Wednesday, August 4, 2010

Changes in recommended romanizations

I discovered that the recommended romanized names of provinces and districts were also published in the Royal Gazette, and not just the last ones from the year 2000, but also several older sets as well. I wasn't aware that these recommended transcriptions were already started in 1967. While most changes in these lists are of course newly added districts, the changes in the spellings are much more interesting, so I worked through all the lists (2000, 1987, 1977, 1967) and documented the changes. Most striking in looking through the changes is the change of Muang to Mueang, which was due to the corresponding change in the RTGS (Royal Thai General System of Transcription) - I wrote about that change earlier.

I have collected all the changes I noticed in the spreadsheet below, including changes where only a space or a hyphen was inserted or removed between parts of the name. Those spellings which I consider clearly wrong - like Bangkok Noi once spelled Bangkok Koi - are marked in red.

Not surprisingly most of the changes are those due to changes in RTGS. And since some Thai words are found in several district names, the table is somewhat repetitive. The ones which are found several times are the following:
  • Mueang (เมือง), previously Muang, meaning "city"
  • Bueng (บึง), previously Bung, meaning "swamp"
  • Phueng (ผึ้ง), previously Phung, meaning "bee"
  • Ruea (เรือ), previously Rua, meaning "boat"
The only thing which really surprises me is the high number of obvious mistakes in the 1987 announcement, a total of nine names obviously wrong. As that document was supposed to serve foreigners to spell the names correctly, especially those who cannot read Thai have no chance to know that Kanthag in real should be Kantang, as it was spelled both in the 2000 and 1977 announcement. At least the latest version from 2000 is without any mistake - whereas the 2007 book including the subdistricts introduced a few new ones, not surprising with the tenfold increase of names covered in that book.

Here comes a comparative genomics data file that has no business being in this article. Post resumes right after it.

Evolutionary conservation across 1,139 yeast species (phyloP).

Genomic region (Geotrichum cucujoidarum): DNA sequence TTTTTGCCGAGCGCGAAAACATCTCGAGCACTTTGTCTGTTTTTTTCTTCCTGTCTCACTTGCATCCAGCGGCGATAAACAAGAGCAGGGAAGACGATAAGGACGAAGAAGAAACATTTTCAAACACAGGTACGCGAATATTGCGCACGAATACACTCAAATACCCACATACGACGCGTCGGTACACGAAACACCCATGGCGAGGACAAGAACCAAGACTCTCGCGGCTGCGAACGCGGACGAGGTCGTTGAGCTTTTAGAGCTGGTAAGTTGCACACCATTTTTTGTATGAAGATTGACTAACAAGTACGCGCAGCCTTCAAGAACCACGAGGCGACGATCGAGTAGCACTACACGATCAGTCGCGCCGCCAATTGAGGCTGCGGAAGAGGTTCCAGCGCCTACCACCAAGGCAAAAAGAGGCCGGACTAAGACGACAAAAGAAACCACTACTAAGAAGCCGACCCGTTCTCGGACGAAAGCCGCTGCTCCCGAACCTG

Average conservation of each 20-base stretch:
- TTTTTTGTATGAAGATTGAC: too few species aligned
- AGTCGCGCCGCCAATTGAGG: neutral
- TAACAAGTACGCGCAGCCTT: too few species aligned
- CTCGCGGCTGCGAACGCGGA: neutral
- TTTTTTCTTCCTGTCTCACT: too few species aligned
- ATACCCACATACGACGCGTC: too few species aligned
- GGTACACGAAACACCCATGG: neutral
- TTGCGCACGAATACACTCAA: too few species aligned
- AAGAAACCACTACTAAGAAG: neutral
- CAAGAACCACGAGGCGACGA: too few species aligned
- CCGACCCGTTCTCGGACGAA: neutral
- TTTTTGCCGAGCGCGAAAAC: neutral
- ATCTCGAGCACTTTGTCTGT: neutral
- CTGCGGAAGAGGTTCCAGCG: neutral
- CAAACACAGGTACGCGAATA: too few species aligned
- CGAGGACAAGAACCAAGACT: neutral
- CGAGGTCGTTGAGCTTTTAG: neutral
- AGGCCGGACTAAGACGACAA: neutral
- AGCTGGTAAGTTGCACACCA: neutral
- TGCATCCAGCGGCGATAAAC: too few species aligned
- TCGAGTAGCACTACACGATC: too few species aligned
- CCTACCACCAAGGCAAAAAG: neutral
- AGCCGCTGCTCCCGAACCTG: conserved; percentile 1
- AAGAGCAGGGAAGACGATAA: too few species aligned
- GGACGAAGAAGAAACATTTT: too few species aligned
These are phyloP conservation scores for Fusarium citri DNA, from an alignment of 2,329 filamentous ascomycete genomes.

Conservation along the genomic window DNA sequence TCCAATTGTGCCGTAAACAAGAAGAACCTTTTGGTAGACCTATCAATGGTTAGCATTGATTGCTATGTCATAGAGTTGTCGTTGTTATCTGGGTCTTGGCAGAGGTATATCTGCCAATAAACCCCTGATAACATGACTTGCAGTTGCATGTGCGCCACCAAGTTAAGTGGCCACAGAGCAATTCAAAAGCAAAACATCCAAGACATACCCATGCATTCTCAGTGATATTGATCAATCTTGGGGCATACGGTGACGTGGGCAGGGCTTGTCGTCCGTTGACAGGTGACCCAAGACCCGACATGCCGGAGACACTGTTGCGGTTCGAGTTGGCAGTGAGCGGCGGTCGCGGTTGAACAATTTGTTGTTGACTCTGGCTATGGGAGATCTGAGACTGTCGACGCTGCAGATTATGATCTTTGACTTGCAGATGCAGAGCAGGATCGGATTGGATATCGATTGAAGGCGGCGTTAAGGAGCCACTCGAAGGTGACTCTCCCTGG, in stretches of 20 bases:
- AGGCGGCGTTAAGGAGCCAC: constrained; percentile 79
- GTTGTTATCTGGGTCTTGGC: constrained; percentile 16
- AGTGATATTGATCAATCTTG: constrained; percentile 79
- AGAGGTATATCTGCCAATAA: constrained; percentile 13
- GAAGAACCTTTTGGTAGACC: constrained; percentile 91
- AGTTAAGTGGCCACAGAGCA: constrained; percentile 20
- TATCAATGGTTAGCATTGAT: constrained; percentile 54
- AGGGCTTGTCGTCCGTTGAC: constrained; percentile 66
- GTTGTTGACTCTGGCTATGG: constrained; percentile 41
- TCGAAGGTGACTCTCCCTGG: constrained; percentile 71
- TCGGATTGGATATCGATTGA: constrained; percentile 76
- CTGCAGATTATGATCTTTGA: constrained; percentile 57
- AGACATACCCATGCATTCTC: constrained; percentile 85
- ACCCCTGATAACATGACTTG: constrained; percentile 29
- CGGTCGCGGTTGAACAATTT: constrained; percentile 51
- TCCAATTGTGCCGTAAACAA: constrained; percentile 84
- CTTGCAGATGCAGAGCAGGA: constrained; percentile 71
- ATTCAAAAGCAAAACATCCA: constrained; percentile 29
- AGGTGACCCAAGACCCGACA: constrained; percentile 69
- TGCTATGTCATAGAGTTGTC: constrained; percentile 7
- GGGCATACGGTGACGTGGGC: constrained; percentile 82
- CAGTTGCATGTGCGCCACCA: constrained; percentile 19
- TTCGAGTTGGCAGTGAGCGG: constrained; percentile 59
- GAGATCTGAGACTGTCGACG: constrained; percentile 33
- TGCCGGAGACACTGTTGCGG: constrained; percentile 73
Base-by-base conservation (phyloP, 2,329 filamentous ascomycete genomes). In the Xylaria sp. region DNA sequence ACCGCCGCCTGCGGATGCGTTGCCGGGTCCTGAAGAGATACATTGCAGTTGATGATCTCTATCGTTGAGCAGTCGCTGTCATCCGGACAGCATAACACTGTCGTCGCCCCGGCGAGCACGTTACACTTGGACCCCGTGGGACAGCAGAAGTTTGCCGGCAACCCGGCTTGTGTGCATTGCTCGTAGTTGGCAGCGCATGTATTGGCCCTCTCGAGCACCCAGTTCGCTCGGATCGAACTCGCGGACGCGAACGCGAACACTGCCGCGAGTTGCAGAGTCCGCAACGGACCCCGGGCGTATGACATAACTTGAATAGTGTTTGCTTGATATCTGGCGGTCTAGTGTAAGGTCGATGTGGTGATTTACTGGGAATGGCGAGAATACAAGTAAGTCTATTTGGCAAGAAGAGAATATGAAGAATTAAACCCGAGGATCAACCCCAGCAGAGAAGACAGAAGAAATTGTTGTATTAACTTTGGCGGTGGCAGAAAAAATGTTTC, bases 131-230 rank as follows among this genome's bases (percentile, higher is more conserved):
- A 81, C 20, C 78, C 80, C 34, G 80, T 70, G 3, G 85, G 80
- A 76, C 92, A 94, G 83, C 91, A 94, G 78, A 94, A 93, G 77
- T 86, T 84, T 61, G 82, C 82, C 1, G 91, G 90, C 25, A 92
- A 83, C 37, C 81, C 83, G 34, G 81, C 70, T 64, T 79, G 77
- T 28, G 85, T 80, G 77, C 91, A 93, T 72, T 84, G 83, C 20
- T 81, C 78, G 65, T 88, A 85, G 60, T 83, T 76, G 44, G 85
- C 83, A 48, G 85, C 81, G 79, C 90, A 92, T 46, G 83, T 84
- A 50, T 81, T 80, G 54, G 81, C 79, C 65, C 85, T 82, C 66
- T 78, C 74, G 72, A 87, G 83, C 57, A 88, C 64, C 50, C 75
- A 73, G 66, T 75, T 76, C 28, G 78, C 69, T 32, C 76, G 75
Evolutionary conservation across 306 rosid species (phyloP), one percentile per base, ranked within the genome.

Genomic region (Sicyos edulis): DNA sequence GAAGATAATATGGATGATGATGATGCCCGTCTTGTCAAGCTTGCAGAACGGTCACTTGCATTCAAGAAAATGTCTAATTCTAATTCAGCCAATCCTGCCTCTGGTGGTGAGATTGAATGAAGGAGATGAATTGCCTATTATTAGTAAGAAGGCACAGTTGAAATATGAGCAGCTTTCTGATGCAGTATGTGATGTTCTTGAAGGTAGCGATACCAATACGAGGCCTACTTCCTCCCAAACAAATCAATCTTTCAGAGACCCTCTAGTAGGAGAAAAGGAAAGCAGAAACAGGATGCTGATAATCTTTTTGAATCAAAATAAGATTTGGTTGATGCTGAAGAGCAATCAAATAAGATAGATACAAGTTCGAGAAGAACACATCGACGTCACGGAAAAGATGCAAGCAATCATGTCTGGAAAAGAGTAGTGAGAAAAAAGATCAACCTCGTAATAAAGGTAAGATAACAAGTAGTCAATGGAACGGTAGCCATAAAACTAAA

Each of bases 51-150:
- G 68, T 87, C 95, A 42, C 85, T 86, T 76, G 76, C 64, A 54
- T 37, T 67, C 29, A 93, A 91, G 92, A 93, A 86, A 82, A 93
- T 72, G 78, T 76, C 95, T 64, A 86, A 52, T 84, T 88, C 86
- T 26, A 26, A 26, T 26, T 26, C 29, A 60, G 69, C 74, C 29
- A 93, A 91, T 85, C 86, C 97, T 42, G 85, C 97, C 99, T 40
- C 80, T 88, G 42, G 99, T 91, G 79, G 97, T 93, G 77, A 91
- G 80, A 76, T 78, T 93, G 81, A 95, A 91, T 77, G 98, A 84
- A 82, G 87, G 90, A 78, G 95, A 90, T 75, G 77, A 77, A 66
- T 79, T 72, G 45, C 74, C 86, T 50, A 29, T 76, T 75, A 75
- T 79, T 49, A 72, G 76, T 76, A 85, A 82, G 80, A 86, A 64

Mike said...

Andy this is an interesting one for me. Since I cannot read or write Thai.

I find all sorts of problems with Romanisations.

I always write Muang like this as opposed to Mueang. I have also seen Prachuap frequently shown as Prachuab.

This is further compounded(confusion) by Romanisation used to Thai road signs for example.

I suppose there is only one answer at a personal level and that is to learn to read and write in Thai :-)

Andy said...

Don't forget these are only the changes of the official transcription scheme. There are many many further, every book teaching Thai has a different one, sometimes being closer to the actual English pronunciation, sometimes adding the tones as well. And on the other hand there are the transcriptions used by language purists who try to have the peculiar spelling in the transcription as well, like writing "r" and "l" instead of "n" because in Thai it uses that character but is pronounced differently.

If you first just aim to be able to read Thai, and skip the tone rules, then the Thai alphabet isn't that complicate anymore. Writing is a different story, as then you even have to know which of the characters having the same sound to choose.